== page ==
BATON ROUGE – The record federal fund allocation Louisiana will receive for flood management will likely open the gates to completion of the Comite River Diversion Canal, Gov. John Bel Edwards said Friday.

Gov. Edwards, who addressed a meeting of the Restore Louisiana Task Force at the State Capitol, said the long-awaited project fits his administration’s criteria on how it should spend the additional $1.2 billion the federal Department of Housing and Urban Development allocated to the state through a Community Development Block Grant.

The grant gives the state more flexibility and more funding than ever before, he said. The funds must go toward infrastructure enhancement, he said.

The CRDC – which has been on the drawing board since 1985 – will figure as a top priority along with other flood plains managed across the state, he said.

Instead of spending a huge sum of money to raise structures, the state should spend money to manage flood plains and raise base flood elevations, said Edwards, a longtime proponent of the CRDC.

“Shortly after the 2016 floods hit, and well before we had any funds for infrastructure enhancement, I instructed relevant agencies within the executive branch to begin planning on how we could best invest any funds we might receive to reduce flood risk across the state,” Gov. Edwards said. “It’s time we take a fresh, new look.”  

Comite River Diversion Canal

Gov. John Bel Edwards and state Department of Transportation secretary Dr. Shawn Wilson traveled to Washington on Monday to discuss the ongoing stalemate on construction of the Comite River Diversion Canal.

The allocation brings about another waiting game from the federal government, which has not specified how and where the state must dole out the funds.

Publication in the federal registry will list the specifications on the grant money, but the state will not wait to implement plans.

“It will tell us exactly what they’re looking for,” Gov. Edwards said. “We have some idea what that will look like, but we’re not going to wait on that to put together our action plan that we’ll submit to the federal government because we want the action plan to be submitted as soon as possible so we can move forward on this as quickly as possible.”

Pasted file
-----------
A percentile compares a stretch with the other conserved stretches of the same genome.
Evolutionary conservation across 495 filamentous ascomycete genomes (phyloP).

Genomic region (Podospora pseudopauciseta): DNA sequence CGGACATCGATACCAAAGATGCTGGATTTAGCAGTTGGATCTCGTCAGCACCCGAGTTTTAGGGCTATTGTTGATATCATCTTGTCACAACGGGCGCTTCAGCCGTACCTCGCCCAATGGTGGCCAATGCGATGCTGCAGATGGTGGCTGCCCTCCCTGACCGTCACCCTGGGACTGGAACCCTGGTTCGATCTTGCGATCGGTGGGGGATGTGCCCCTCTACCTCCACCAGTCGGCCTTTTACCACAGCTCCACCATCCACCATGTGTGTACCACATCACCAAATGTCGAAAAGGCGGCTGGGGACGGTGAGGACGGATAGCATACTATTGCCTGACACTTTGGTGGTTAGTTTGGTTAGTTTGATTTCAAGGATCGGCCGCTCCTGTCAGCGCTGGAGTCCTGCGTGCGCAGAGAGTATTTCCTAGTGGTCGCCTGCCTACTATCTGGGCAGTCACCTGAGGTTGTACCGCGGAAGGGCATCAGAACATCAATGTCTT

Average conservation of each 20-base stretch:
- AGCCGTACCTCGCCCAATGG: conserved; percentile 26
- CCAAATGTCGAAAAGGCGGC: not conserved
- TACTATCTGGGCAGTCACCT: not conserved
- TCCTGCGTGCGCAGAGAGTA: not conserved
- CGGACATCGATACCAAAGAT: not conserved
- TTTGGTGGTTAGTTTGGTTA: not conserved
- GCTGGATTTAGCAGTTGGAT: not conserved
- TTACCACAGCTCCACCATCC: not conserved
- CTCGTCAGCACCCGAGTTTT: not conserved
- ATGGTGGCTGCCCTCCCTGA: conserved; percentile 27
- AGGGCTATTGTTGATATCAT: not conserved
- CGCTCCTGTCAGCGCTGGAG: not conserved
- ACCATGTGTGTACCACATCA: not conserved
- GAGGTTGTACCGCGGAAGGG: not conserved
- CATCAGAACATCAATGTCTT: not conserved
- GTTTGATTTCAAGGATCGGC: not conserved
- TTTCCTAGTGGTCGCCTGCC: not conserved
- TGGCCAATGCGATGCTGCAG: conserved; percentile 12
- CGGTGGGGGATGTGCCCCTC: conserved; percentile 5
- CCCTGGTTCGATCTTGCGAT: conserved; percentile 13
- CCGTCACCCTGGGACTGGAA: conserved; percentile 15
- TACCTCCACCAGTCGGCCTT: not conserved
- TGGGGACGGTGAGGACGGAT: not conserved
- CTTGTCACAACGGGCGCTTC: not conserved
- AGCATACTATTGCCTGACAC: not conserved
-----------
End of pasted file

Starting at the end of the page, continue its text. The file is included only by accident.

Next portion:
Gov. Edwards and state Department of Transportation and Development Secretary Cr. Shawn Wilson recently brought Lt. Gen. Todd Semonite, Chief Commanding Officer of the Army Corps of Engineers, on a tour of the CRDC.

Semonite has said he would do all he can to expedite the project, Gov. Edwards said, and would see if he can spend COE money on the project because the federal government allocated him revenue to spend in states which received disaster declarations in 2016 and 2017.

The CRDC until recently had made no commitment on funding for the Corps, he said.

“We have a commitment from him to expedite the project,” Gov. Edwards said. We’re going to deliver this project and try to do it as fast as possible. We have flood protection needs all around the state, and we’re aware of that,” he said.

“While it’s a lot of money, we need to make sure to get the best utilization of the money -- the most bang for the buck, so to speak – so we can strengthen communities against future disasters.”

The Comite River Diversion Canal project was designed in the aftermath of the April 1983 flood event – the benchmark natural disaster prior to August 2016.

Livingston, Ascension and East Baton Rouge parishes have collected a 2.65-mill ad valorem tax since 2000, but delays from federal and state government have left the project largely in stalemate until 2014.

State Rep. Valarie Hodges, who heads a task force that oversees CRDC-related issues, said the relocation of utilities could begin by fall. The relocation and subsequent construction of a train bridge over U.S. 61 represent the costliest phase of the project.

A proposal to renew the millage another 10 years may go before voters in 2019.

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